Democracy, the Treaty and the coup that is embedding tribal rule into our regulatory and legislative framework

By Muriel Newman

Finally, the mainstream media is reporting that a coup is under way in New Zealand – by the Māori tribal elite.

Admittedly that observation was penned by former Labour Minister and ACT Party leader Richard Prebble in an opinion piece for the Herald – but the newspaper published it and Radio NZ reported it.

The on-line Herald headline read “Three Waters is a coup — an attack on democracy”.

That bold and compelling headline, however, didn’t last. It was changed to remove the words “a coup” and now reads: “Three Waters is an attack on democracy”.

The obvious question is why?

A clue comes from an article written last year by political journalist Andrea Vance, about Jacinda Ardern’s PR machine:

The Government’s iron grip on the control of information has tightened. At every level, the Government manipulates the flow of information.”

She then explained,

“And the prime minister’s office makes sure its audience is captured, starting the week and cementing the agenda with a conference call with political editors.”

So, did a member of the Prime Minister’s Office contact the Herald and ask them to change the headline? Continue reading “Democracy, the Treaty and the coup that is embedding tribal rule into our regulatory and legislative framework”

The weight of numbers (and opinions) on the bench in Roe v Wade is instructive when we consider the meaning of “treaty partnership”

The way in which judges can grant rights – or remove them – has been glaringly illuminated by the leaked draft opinion of the United States Supreme Court that strikes down Roe v Wade.

A spokesperson for the Abortion Law Reform Association of New Zealand said the ruling was a stark reminder that women’s rights – and reproductive rights more broadly – were “vulnerable to erosion”.

True.  Or, on another day in another court, those rights might be expanded.

Roe v Wade had been a landmark decision in 1973, when the US Supreme Court ruled that the Constitution of the United States protects a pregnant woman’s liberty to choose to have an abortion without excessive government restriction.

As Wikipedia notes, this decision struck down many US federal and state abortion laws and fuelled an ongoing abortion debate in the United States about whether or to what extent abortion should be legal, who should decide the legality of abortion, and what the role of moral and religious views in the political sphere should be.

Critics of the ruling also contended it was an example of judicial activism Continue reading “The weight of numbers (and opinions) on the bench in Roe v Wade is instructive when we consider the meaning of “treaty partnership””

$4.95m will be spent but how will the restoration of mauri in waterways be measured – and who will do the measuring?

Millions will be spent – but who will measure whether the objective is achieved and mauri is restored to waterways around Gisborne?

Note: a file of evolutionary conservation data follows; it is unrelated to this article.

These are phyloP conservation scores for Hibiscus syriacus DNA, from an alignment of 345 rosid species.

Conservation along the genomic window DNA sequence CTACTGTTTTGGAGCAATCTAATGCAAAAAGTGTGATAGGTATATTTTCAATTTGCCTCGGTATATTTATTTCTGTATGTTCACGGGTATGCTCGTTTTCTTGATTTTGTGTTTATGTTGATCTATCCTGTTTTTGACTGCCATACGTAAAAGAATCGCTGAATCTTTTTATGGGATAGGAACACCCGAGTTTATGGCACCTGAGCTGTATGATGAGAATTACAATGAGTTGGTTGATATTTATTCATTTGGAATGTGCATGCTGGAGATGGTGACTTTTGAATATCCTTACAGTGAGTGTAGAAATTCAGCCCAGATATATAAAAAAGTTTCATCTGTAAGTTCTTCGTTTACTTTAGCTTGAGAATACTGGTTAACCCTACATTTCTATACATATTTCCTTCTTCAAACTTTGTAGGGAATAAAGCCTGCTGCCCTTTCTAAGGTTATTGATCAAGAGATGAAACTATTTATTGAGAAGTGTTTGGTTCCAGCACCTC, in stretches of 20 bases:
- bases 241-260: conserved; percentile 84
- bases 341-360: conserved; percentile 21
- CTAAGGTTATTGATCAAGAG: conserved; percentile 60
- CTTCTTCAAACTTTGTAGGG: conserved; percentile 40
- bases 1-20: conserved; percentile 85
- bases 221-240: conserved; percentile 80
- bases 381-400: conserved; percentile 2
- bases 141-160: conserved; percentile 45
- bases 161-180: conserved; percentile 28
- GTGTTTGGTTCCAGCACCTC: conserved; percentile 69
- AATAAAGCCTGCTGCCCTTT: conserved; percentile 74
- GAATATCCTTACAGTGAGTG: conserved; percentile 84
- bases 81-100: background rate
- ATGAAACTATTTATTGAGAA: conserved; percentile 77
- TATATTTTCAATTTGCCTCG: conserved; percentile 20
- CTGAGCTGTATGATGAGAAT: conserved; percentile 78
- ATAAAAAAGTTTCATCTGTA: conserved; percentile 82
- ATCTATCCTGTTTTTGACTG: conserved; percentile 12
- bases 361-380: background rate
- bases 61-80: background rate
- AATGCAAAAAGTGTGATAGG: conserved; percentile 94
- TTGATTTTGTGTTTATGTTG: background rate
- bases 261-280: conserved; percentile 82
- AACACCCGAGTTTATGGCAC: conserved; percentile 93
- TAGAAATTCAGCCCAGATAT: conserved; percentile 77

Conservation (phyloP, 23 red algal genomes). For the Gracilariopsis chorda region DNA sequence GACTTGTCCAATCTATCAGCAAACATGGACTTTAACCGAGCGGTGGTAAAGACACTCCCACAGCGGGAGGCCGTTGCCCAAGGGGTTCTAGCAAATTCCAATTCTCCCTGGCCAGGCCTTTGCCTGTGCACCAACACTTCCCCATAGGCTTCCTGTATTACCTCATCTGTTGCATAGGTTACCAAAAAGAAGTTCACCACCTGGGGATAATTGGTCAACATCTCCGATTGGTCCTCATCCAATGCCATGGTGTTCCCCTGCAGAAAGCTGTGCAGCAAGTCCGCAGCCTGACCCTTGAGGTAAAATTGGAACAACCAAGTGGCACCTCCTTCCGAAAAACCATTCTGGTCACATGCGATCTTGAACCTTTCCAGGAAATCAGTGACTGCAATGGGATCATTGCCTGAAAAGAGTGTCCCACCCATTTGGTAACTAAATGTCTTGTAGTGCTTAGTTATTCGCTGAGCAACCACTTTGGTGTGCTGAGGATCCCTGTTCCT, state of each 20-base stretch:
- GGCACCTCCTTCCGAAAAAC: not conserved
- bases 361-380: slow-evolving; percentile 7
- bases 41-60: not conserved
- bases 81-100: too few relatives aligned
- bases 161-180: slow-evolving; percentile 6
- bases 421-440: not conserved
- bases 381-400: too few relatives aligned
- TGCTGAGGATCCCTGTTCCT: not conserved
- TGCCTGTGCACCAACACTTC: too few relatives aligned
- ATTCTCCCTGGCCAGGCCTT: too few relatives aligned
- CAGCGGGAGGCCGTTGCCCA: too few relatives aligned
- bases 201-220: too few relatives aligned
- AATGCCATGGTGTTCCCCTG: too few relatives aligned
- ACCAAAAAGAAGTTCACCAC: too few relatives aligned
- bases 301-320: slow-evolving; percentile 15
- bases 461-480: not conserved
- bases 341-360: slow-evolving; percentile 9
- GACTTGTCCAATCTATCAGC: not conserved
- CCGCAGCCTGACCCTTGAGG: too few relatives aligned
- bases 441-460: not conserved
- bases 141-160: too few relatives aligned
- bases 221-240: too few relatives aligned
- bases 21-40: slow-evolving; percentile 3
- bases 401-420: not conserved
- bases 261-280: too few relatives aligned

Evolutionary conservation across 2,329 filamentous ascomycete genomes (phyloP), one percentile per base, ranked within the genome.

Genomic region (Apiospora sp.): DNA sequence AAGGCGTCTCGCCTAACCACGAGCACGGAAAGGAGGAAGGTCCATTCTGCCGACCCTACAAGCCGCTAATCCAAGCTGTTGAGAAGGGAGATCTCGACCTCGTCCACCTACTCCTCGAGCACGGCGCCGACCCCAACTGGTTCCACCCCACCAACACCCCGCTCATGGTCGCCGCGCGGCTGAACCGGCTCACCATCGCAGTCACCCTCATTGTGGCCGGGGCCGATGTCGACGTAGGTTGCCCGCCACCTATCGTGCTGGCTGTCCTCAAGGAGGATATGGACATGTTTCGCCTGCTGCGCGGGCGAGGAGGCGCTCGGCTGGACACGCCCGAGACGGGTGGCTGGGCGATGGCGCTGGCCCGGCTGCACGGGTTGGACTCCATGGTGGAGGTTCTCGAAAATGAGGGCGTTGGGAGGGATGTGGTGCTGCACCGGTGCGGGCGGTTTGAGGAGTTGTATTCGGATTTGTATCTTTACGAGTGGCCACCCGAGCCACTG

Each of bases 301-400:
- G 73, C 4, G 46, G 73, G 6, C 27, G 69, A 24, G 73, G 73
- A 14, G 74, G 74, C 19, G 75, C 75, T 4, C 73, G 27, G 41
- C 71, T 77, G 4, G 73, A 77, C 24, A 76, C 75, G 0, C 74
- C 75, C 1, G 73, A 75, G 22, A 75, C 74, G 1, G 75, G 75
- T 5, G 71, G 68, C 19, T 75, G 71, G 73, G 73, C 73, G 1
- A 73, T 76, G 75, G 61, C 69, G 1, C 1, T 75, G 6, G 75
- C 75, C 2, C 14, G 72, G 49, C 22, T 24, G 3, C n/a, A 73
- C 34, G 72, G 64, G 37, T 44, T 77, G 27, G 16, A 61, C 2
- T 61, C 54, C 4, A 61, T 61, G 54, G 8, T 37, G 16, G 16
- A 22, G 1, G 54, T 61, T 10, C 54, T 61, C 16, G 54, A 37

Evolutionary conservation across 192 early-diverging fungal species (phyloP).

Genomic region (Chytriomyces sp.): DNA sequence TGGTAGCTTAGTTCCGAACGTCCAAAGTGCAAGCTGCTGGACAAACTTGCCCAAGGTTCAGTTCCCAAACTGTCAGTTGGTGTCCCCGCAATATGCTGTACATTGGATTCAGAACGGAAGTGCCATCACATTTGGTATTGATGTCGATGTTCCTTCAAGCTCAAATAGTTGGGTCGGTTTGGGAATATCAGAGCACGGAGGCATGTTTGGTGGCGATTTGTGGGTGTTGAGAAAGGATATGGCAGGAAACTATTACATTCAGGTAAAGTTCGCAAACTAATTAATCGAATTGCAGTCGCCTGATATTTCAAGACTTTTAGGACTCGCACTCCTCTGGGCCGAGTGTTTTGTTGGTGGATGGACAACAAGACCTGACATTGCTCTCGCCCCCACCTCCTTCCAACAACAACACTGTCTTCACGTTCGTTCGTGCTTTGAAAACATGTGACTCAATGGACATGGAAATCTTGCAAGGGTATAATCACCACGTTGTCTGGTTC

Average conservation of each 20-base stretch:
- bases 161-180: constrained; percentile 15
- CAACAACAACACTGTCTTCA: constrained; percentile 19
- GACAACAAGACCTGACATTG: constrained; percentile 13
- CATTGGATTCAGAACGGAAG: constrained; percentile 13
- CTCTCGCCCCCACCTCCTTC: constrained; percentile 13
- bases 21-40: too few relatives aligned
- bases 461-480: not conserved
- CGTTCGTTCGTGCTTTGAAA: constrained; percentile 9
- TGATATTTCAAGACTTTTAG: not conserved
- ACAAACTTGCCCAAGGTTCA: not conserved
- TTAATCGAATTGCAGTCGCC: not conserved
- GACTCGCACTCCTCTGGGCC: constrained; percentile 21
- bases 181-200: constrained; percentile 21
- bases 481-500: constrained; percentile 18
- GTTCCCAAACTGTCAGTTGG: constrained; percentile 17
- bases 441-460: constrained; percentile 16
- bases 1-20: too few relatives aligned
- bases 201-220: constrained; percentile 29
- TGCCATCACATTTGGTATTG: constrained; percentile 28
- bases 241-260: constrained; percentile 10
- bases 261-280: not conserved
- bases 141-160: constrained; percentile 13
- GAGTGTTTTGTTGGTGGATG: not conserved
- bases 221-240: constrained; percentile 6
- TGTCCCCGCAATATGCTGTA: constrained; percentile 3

We ask because a $4.95 million project intended to significantly enhance the urban stream networks that drain into the Tūranganui estuary – including the Taruheru, Waikanae, and Waimata waterways – was announced on Friday by the Gisborne District Council. 

This followed the Ministry for the Environment announcing it will grant $2.25 million for the project, called Restoring the Mauri and Ora of the Tūranganui Estuary System.

The council will contribute the balance through existing budgets.

The project involves (a) the melding of science and spirituality and (b) council/iwi partnership.

Council Chief of Strategy and Science Joanna Noble says, “We are delighted that MfE has agreed to support this project, which will use mātauranga Māori and western science to help restore the mauri and ora of the Tūranganui estuary system.”

And:

Council partnered with the KIWA Group (tangata whenua technical reference group) to make a joint application to MfE’s Freshwater Improvement Fund (FIF) last year.

The project will be completed by the end of June 2026, which implies that within four years the mauri will have been restored to those waterways. Continue reading “$4.95m will be spent but how will the restoration of mauri in waterways be measured – and who will do the measuring?”

Most media are tuned into the border reopening; only some have picked up on ‘partnership’ being pushed (with $32m) into IT

At least one speech writer and two Beehive press officers – as well as all the health experts who provided advice and the ministers who digested it – were involved in the announcement that the border is being reopened.

Point of Order expects this will be widely reported by mainstream media.

Another press statement from the Beehive – in contrast – doesn’t seem to have attracted too many headlines, although Business Desk reports it involves a deal that will give an ongoing allocation of 20% of future national commercial radio spectrum allocations at no cost to a Māori spectrum entity.

Seeding funding of $32 million will be given to the new entity, too, over five years.

But first (hurrah!), the opening of the border.

The decision means the end of managed isolation and quarantine. Continue reading “Most media are tuned into the border reopening; only some have picked up on ‘partnership’ being pushed (with $32m) into IT”